All western airlines and several others stopped utilizing Russia’s airspace once the country attacked Ukraine.
This has caused a massive headache for airlines, especially in Europe, that have used the trans-Siberian route to destinations in Asia. In addition, rerouting flights avoiding the Russian airspace has considerably increased flight time and made many destinations in Asia uneconomical for them to serve.
Now, Bloomberg is reporting that Cathay Pacific has decided to start routing flights to New York from Hong Kong, overflying Russia from November 1st. The airline claims that they do this because other airlines are doing it as well (Chinese?).
Excerpt from the Bloomberg:
It cited strong headwinds and payload issues affecting its flights from the east coast of North America, and said its aircraft will overfly the far eastern part of Russia.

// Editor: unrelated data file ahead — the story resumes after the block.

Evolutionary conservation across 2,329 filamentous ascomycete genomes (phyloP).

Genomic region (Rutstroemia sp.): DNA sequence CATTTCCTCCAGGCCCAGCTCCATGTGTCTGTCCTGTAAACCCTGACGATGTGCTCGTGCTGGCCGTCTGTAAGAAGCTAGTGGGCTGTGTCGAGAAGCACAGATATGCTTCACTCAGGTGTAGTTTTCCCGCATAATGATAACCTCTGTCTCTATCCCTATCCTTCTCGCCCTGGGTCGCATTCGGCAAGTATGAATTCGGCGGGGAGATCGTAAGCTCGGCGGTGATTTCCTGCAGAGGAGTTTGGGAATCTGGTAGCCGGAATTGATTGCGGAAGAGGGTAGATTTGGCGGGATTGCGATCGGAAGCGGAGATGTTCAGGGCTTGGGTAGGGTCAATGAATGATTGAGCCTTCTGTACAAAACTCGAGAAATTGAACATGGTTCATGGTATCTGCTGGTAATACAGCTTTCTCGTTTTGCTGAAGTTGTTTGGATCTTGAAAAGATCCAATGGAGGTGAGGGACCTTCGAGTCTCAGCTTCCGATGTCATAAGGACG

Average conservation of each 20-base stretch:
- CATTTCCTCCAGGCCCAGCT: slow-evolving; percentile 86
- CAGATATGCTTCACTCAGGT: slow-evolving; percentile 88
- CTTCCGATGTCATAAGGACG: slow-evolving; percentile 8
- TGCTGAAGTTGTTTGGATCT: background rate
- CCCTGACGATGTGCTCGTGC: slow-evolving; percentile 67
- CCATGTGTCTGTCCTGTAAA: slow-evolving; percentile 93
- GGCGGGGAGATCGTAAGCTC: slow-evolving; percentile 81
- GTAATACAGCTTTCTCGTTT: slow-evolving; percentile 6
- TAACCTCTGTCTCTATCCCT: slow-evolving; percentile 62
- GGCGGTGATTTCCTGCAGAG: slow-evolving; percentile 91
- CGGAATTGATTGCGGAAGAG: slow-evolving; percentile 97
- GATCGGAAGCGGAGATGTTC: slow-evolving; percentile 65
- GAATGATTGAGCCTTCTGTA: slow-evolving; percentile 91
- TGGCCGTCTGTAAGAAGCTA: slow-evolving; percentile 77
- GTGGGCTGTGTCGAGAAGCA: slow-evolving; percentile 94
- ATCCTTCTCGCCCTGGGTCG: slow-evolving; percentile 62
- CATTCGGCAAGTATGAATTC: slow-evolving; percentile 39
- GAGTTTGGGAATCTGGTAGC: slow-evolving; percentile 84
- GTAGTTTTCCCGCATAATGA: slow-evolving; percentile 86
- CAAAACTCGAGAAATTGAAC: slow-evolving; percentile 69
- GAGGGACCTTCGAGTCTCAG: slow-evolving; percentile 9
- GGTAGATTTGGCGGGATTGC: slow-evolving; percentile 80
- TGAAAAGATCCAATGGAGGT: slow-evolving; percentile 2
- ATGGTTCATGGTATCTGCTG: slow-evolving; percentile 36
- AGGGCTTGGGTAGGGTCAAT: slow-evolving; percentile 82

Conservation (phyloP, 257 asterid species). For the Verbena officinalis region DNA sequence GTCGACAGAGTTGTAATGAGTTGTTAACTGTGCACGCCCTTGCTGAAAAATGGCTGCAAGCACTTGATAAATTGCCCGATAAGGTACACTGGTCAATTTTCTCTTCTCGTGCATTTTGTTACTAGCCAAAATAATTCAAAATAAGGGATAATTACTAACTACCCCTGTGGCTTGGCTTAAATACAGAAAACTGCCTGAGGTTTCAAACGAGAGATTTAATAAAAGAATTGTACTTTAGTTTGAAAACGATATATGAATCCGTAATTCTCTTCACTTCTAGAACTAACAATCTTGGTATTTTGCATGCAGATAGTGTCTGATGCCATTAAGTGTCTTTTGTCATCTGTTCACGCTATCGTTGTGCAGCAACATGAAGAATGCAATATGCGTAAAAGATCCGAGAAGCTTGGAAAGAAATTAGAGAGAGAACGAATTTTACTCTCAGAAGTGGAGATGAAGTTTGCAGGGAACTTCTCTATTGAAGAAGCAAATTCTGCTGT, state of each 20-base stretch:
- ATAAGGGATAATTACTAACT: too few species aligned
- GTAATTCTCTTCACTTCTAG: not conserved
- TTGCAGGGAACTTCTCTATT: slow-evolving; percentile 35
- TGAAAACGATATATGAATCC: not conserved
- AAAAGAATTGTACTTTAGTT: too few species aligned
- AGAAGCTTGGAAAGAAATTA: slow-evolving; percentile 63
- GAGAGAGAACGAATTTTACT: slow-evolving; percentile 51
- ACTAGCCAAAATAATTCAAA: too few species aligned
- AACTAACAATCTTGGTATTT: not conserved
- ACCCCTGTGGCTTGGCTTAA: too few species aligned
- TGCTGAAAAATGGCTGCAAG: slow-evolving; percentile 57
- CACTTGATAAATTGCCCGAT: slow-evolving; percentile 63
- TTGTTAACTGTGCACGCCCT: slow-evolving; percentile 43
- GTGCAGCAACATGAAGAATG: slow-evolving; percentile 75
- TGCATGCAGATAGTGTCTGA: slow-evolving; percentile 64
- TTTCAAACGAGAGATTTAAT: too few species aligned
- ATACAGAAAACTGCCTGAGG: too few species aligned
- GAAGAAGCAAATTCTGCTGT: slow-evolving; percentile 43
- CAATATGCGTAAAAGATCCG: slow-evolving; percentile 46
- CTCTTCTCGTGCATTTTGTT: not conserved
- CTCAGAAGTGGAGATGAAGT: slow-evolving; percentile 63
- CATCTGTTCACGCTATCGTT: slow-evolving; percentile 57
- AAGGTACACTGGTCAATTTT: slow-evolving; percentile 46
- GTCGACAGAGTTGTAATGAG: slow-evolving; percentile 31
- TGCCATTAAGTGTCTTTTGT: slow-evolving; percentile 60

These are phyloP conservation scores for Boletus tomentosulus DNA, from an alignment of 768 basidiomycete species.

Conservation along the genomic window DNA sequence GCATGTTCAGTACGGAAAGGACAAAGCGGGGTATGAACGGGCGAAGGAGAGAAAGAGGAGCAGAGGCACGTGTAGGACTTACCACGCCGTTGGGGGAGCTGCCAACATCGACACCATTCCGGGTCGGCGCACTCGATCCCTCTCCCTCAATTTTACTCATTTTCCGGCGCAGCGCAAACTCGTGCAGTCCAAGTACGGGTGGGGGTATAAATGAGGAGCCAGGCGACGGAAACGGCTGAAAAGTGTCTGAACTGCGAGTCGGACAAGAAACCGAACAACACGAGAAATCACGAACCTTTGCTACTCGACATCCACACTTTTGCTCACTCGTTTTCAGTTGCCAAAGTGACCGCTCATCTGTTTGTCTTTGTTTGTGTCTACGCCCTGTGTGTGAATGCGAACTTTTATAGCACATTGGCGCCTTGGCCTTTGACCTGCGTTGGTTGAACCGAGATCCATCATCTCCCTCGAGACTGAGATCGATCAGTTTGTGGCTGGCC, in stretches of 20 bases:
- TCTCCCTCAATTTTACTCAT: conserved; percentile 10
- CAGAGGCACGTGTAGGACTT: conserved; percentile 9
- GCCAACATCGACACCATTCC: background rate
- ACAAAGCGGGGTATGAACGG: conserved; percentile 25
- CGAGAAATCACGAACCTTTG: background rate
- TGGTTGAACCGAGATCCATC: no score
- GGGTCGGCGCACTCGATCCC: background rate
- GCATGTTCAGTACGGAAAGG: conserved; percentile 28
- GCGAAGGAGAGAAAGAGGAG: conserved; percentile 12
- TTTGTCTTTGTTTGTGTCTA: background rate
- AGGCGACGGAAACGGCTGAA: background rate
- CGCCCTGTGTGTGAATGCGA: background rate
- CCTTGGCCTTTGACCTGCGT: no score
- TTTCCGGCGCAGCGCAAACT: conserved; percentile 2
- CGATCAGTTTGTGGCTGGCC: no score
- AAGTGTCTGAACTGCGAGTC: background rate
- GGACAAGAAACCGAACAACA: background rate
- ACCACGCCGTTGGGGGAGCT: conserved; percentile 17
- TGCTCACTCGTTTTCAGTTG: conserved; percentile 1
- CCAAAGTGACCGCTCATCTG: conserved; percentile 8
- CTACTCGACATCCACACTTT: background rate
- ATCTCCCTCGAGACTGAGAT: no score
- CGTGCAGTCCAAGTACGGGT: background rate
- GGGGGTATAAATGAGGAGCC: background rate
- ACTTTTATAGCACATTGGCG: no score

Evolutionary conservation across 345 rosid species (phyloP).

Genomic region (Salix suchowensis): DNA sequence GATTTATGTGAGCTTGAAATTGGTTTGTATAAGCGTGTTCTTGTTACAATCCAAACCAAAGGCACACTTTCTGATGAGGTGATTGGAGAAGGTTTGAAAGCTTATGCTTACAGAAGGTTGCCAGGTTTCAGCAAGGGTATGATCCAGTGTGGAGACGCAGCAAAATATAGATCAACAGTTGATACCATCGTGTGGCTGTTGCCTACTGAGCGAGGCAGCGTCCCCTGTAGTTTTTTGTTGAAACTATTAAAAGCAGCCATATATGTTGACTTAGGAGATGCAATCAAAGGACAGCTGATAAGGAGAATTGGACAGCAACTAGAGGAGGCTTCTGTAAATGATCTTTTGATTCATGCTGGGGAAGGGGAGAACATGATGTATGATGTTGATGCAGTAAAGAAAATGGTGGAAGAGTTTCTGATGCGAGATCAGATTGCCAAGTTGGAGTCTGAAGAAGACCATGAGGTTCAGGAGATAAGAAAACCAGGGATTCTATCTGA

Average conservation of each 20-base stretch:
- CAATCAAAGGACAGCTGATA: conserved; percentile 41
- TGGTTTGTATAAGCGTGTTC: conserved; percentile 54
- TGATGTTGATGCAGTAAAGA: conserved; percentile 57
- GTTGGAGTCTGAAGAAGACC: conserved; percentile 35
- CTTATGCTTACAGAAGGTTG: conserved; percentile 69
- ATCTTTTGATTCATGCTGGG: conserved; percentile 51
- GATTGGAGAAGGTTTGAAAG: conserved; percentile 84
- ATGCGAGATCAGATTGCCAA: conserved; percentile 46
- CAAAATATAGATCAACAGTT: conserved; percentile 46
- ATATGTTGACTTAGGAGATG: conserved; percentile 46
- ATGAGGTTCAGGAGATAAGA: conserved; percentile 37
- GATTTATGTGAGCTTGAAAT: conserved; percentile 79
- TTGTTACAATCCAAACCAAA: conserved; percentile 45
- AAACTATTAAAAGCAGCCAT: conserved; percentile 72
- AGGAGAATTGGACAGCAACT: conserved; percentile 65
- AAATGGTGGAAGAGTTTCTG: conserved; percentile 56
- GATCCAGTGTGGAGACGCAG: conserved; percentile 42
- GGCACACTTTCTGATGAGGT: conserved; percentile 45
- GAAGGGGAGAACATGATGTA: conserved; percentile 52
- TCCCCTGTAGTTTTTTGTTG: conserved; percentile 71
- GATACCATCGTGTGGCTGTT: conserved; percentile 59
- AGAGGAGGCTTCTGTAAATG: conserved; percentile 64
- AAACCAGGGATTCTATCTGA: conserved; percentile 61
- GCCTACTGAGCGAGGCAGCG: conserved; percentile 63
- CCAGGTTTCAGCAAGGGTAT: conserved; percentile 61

“There are other major airlines overflying Russian airspace and there are no sanctions which prevent Cathay Pacific overflying Russia,” Cathay said in the statement to Bloomberg.
In an operational note to pilots dated Oct. 28, Cathay outlined the policy change for flights from North America to facilitate a “safe and more efficient operation” for its crew and customers, according to people familiar with the notice.
The Polar Route “allows the airline to maximize the number of passengers and checked baggage carried onboard,” Cathay said.
Unfortunately, Cathay Pacific has decided to start utilizing Russia’s airspace when most major carriers do not.
Perhaps western countries should indicate to Cathay Pacific that flights utilizing Russia’s airspace are not welcome to land at their airports. The same applies to Qatar Airways and Emirates, which happily fly over Russia per FlightAware.